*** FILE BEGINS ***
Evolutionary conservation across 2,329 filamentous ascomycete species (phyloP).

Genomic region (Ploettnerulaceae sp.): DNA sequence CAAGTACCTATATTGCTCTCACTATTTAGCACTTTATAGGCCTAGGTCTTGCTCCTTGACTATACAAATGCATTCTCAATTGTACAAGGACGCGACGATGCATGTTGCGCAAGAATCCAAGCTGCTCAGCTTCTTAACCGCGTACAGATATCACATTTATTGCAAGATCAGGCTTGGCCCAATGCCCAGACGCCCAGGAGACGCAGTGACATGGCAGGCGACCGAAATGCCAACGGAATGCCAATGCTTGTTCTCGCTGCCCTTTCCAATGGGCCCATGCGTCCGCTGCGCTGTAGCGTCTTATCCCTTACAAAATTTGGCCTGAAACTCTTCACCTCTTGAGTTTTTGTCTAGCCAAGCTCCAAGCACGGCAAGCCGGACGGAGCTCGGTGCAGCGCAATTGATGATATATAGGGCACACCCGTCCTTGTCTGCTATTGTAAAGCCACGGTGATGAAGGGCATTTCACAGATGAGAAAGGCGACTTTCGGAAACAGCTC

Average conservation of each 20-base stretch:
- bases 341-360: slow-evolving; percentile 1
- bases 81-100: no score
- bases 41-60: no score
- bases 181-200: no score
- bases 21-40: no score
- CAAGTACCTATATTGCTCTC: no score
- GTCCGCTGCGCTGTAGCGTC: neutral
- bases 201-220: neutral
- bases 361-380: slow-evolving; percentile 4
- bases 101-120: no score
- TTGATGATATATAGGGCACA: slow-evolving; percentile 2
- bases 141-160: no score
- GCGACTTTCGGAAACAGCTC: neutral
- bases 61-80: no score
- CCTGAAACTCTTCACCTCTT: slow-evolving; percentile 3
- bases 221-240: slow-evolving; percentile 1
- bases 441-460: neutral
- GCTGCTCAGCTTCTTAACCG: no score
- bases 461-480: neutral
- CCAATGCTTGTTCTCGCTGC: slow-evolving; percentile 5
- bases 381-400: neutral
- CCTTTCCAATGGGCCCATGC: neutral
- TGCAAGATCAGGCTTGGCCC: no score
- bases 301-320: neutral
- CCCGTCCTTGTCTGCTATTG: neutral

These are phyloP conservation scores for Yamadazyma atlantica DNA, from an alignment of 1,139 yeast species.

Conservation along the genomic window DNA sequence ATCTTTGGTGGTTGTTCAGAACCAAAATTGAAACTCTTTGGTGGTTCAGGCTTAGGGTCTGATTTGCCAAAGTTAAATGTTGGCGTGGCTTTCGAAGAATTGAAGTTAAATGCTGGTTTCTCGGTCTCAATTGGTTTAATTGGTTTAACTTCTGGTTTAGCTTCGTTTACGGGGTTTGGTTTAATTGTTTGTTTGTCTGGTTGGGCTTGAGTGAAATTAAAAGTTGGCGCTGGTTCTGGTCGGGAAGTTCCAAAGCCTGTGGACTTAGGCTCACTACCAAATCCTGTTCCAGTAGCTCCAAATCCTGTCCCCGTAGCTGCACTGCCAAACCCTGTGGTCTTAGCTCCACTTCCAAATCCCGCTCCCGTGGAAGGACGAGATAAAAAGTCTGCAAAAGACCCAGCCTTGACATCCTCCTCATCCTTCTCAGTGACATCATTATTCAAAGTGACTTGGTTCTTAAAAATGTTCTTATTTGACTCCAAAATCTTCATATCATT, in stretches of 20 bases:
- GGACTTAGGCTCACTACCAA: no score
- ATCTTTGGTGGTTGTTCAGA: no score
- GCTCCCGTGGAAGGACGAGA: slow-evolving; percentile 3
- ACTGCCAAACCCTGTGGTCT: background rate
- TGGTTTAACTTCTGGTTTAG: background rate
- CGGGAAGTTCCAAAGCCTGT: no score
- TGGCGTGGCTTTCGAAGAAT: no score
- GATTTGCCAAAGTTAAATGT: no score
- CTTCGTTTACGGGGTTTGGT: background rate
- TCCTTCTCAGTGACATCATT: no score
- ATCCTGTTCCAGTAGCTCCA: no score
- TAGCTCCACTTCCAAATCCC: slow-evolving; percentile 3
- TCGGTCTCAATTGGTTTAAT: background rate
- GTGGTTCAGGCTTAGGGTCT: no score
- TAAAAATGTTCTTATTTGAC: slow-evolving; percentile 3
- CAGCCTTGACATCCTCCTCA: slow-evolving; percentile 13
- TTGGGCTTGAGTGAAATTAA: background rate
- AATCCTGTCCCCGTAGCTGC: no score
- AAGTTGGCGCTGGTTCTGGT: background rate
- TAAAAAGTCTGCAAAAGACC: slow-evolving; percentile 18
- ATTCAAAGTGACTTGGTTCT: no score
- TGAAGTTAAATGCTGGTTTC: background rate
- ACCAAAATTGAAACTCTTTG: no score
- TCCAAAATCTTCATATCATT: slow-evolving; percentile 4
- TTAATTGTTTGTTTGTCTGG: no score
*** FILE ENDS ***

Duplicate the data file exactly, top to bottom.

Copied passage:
Evolutionary conservation across 2,329 filamentous ascomycete species (phyloP).

Genomic region (Ploettnerulaceae sp.): DNA sequence CAAGTACCTATATTGCTCTCACTATTTAGCACTTTATAGGCCTAGGTCTTGCTCCTTGACTATACAAATGCATTCTCAATTGTACAAGGACGCGACGATGCATGTTGCGCAAGAATCCAAGCTGCTCAGCTTCTTAACCGCGTACAGATATCACATTTATTGCAAGATCAGGCTTGGCCCAATGCCCAGACGCCCAGGAGACGCAGTGACATGGCAGGCGACCGAAATGCCAACGGAATGCCAATGCTTGTTCTCGCTGCCCTTTCCAATGGGCCCATGCGTCCGCTGCGCTGTAGCGTCTTATCCCTTACAAAATTTGGCCTGAAACTCTTCACCTCTTGAGTTTTTGTCTAGCCAAGCTCCAAGCACGGCAAGCCGGACGGAGCTCGGTGCAGCGCAATTGATGATATATAGGGCACACCCGTCCTTGTCTGCTATTGTAAAGCCACGGTGATGAAGGGCATTTCACAGATGAGAAAGGCGACTTTCGGAAACAGCTC

Average conservation of each 20-base stretch:
- bases 341-360: slow-evolving; percentile 1
- bases 81-100: no score
- bases 41-60: no score
- bases 181-200: no score
- bases 21-40: no score
- CAAGTACCTATATTGCTCTC: no score
- GTCCGCTGCGCTGTAGCGTC: neutral
- bases 201-220: neutral
- bases 361-380: slow-evolving; percentile 4
- bases 101-120: no score
- TTGATGATATATAGGGCACA: slow-evolving; percentile 2
- bases 141-160: no score
- GCGACTTTCGGAAACAGCTC: neutral
- bases 61-80: no score
- CCTGAAACTCTTCACCTCTT: slow-evolving; percentile 3
- bases 221-240: slow-evolving; percentile 1
- bases 441-460: neutral
- GCTGCTCAGCTTCTTAACCG: no score
- bases 461-480: neutral
- CCAATGCTTGTTCTCGCTGC: slow-evolving; percentile 5
- bases 381-400: neutral
- CCTTTCCAATGGGCCCATGC: neutral
- TGCAAGATCAGGCTTGGCCC: no score
- bases 301-320: neutral
- CCCGTCCTTGTCTGCTATTG: neutral

These are phyloP conservation scores for Yamadazyma atlantica DNA, from an alignment of 1,139 yeast species.

Conservation along the genomic window DNA sequence ATCTTTGGTGGTTGTTCAGAACCAAAATTGAAACTCTTTGGTGGTTCAGGCTTAGGGTCTGATTTGCCAAAGTTAAATGTTGGCGTGGCTTTCGAAGAATTGAAGTTAAATGCTGGTTTCTCGGTCTCAATTGGTTTAATTGGTTTAACTTCTGGTTTAGCTTCGTTTACGGGGTTTGGTTTAATTGTTTGTTTGTCTGGTTGGGCTTGAGTGAAATTAAAAGTTGGCGCTGGTTCTGGTCGGGAAGTTCCAAAGCCTGTGGACTTAGGCTCACTACCAAATCCTGTTCCAGTAGCTCCAAATCCTGTCCCCGTAGCTGCACTGCCAAACCCTGTGGTCTTAGCTCCACTTCCAAATCCCGCTCCCGTGGAAGGACGAGATAAAAAGTCTGCAAAAGACCCAGCCTTGACATCCTCCTCATCCTTCTCAGTGACATCATTATTCAAAGTGACTTGGTTCTTAAAAATGTTCTTATTTGACTCCAAAATCTTCATATCATT, in stretches of 20 bases:
- GGACTTAGGCTCACTACCAA: no score
- ATCTTTGGTGGTTGTTCAGA: no score
- GCTCCCGTGGAAGGACGAGA: slow-evolving; percentile 3
- ACTGCCAAACCCTGTGGTCT: background rate
- TGGTTTAACTTCTGGTTTAG: background rate
- CGGGAAGTTCCAAAGCCTGT: no score
- TGGCGTGGCTTTCGAAGAAT: no score
- GATTTGCCAAAGTTAAATGT: no score
- CTTCGTTTACGGGGTTTGGT: background rate
- TCCTTCTCAGTGACATCATT: no score
- ATCCTGTTCCAGTAGCTCCA: no score
- TAGCTCCACTTCCAAATCCC: slow-evolving; percentile 3
- TCGGTCTCAATTGGTTTAAT: background rate
- GTGGTTCAGGCTTAGGGTCT: no score
- TAAAAATGTTCTTATTTGAC: slow-evolving; percentile 3
- CAGCCTTGACATCCTCCTCA: slow-evolving; percentile 13
- TTGGGCTTGAGTGAAATTAA: background rate
- AATCCTGTCCCCGTAGCTGC: no score
- AAGTTGGCGCTGGTTCTGGT: background rate
- TAAAAAGTCTGCAAAAGACC: slow-evolving; percentile 18
- ATTCAAAGTGACTTGGTTCT: no score
- TGAAGTTAAATGCTGGTTTC: background rate
- ACCAAAATTGAAACTCTTTG: no score
- TCCAAAATCTTCATATCATT: slow-evolving; percentile 4
- TTAATTGTTTGTTTGTCTGG: no score